Bereaved Parents Coping with Hatred

Their Stories

Bob Baugher, Ph.D.

bbaugher@highline.edu

Highline College

Des Moines, Washington



Is there someone you hate because of your child’s death? Who is it? Is there a name that comes to mind? Perhaps just saying the name is enough to make you sick. Or it may be that you hate some unknown person or force that contributed to the death of your child. In this article I’m not going to tell you to let your hatred go. Instead I’m going to share with you brief stories of parents who attend bereavement support meetings of The Compassionate Friends (TCF). These parents have coped—and are coping—with hatred. What is your answer to the question: Why do you hate this person? It is likely for one of two reasons: you hate them for something they did—or for something they didn’t do. As you read these words, you are likely thinking of the situations that have contributed to the hatred you feel. You may be tempted to put down this article. But something keeps you reading. You may feel that hating someone is a waste of time, but you may also feel that you have good reasons for it. How long have you carried this hatred? Has it decreased since your child died?


What does it mean to hate? Hatred is similar to other emotions such as love, fear, anger, and happiness in that it has dimensions to it: physical, emotional, cognitive, behavioral, spiritual. Let’s look at each


Physical. Consider your hatred. If you could locate it somewhere in your body, where would it be? In your throat, your heart, your gut, behind your eyes, or somewhere else in your head. Focus on it for a minute. Can you describe the sensations you get from it?

Emotional. When you experience the emotion of anger, how does it feel? Tense, energizing, free.

What other emotions go along with it? Anger? Sadness?

Cognitive. When you think about the hatred, what words come to you? Some people have pictures in their mind related to their hatred. What do you see in your mind? Have you made plans about what you want to do to someone or something? How much do these thoughts interfere with your ability to accomplish your daily activities?

Behavioral. What have you done with your hatred? Have you engaged in any revengeful behavior?

Has your hatred spilled onto people you love? Has anyone said that you’ve become a hateful person?

Spiritual. If you have a belief in God, what has your hatred do to your relationship with God?

What would God say about the way you’ve hated? Do you care?


I want you to visualize your brain and see it as it consists of billions of cells. Now, see a couple thousand of those cells labeled “hate.” Next, see something, such as the face of a person responsible for your child’s death and observe how it triggers those cells. Immediately a chain-reaction takes place, causing all the “hate” cells to respond at once. You are immediately hit with several of the negative events that have happened in your life, with all the accompanying emotions. This occurs so automatically that it seems to be outside of your control. The first step in putting it back into your control is recognizing its presence. The second step is finding ways to cope with your hatred.


In writing this article I contacted some of the TCF bereaved parents I know and said, "I’ve been asked to write a TCF magazine article on coping with hatred. What should I say?” The first question I asked was, “What is related to your hatred?” Here are some of the answers.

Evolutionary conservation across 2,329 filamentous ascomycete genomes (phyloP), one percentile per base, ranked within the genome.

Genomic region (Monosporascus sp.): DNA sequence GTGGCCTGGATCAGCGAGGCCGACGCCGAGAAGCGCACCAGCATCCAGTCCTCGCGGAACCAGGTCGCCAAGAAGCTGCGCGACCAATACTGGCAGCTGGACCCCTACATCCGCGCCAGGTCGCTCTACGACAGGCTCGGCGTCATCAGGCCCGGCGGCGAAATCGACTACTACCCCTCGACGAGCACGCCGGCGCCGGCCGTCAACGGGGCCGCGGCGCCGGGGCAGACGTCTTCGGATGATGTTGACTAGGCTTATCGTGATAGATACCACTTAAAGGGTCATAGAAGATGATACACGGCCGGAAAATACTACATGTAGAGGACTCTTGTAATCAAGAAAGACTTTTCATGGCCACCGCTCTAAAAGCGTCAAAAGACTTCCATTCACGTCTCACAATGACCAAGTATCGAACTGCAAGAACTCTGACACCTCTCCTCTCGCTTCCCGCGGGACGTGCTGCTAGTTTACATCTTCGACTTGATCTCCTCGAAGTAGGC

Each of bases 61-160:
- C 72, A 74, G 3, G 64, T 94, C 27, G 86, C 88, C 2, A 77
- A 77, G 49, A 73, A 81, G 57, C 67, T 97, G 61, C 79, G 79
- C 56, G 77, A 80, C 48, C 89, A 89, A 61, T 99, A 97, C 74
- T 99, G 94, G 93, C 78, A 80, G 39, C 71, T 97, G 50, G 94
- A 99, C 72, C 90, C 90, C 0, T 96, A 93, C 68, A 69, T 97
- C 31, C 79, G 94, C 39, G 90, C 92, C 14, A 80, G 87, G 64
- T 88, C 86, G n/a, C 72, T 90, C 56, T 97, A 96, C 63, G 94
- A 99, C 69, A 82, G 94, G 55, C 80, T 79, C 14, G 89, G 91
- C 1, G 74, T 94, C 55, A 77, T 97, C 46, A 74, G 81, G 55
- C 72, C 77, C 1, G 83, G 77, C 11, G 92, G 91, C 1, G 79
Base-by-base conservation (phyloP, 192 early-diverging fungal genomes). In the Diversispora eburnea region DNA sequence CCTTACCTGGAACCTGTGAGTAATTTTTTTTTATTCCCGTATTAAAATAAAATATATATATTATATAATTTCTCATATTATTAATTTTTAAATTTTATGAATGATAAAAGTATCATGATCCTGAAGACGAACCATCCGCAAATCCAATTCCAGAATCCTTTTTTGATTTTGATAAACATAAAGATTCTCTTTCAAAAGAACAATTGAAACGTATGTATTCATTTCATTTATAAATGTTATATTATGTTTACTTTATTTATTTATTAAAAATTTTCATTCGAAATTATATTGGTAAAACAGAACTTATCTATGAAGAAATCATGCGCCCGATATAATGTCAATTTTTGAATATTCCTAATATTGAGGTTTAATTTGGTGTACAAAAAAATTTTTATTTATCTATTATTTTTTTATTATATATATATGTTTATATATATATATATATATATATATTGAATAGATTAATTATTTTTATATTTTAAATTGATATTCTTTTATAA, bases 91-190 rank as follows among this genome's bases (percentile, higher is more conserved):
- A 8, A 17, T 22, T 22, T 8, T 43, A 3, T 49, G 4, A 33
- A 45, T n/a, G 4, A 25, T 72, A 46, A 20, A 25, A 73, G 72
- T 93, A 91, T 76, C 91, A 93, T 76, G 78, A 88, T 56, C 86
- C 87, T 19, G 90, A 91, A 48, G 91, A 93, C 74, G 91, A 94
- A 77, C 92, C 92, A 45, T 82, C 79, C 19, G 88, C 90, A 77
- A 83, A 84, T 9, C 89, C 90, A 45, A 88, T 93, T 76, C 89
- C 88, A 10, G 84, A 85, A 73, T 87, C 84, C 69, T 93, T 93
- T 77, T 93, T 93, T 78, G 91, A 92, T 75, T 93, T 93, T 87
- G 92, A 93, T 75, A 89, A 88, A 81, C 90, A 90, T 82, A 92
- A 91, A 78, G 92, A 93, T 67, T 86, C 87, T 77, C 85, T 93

I Felt Powerless

Part of your hate may be because you feel that your child’s death has left you completely powerless. Prior to the death you may have thought that your life was pretty much in your control. Now, the futility of life may eat at you. You may feel that the only person you are hurting is yourself (which is usually not the case—often other people in our lives are affected by the hatred we carry), but you may not care. For you it may not be hatred that you feel so much as it was anger. The death of your child isn’t fair. You don’t want to be going through this. Some deaths can’t be blamed on one person or any one thing. This causes more frustration. One parent described it “like hitting a cloud—I wanted something to hate, but nothing tangible was there.”


I didn’t have all the information

One mother, whose son was killed by a driver, didn’t know who the driver was for the first couple weeks. She stated:

I would be driving and see kids driving and ask, ‘Is it you? Why did you do it?’ He was everybody.

Then he was nobody and that’s too much hatred for any one person. Then someone gave me a picture of him. My husband didn’t want to see it.

But, I had to put a face to it. It didn’t make it okay, but it helped.


I wanted the person(s) responsible to hurt

Perhaps you’ve heard someone say, “I will never forgive that person because they took the life of my child.” or “I hate the doctors because they let her die.” Parents may say they hate the police, the criminal justice system, or the government because of the lack of performance. When our lives have pain and suffering due to someone’s volition or negligence, we want them to feel pain and suffering. The mother in the above example told the following story:


One night I waited until my husband went to bed and at 12:30 I went to the boy’s neighborhood. I wanted to see how someone could walk around in life after he did such a terrible thing. I wanted to just see someone walk in front of the window. I wanted to say to him, “I just hate you” and put my hands around his neck. I knew I couldn’t and I drove home and when I told my husband, he made me promise I would not go again. We went to a lawyer because we wanted this kid to be responsible and the lawyer told us that the boy would say it was an accident.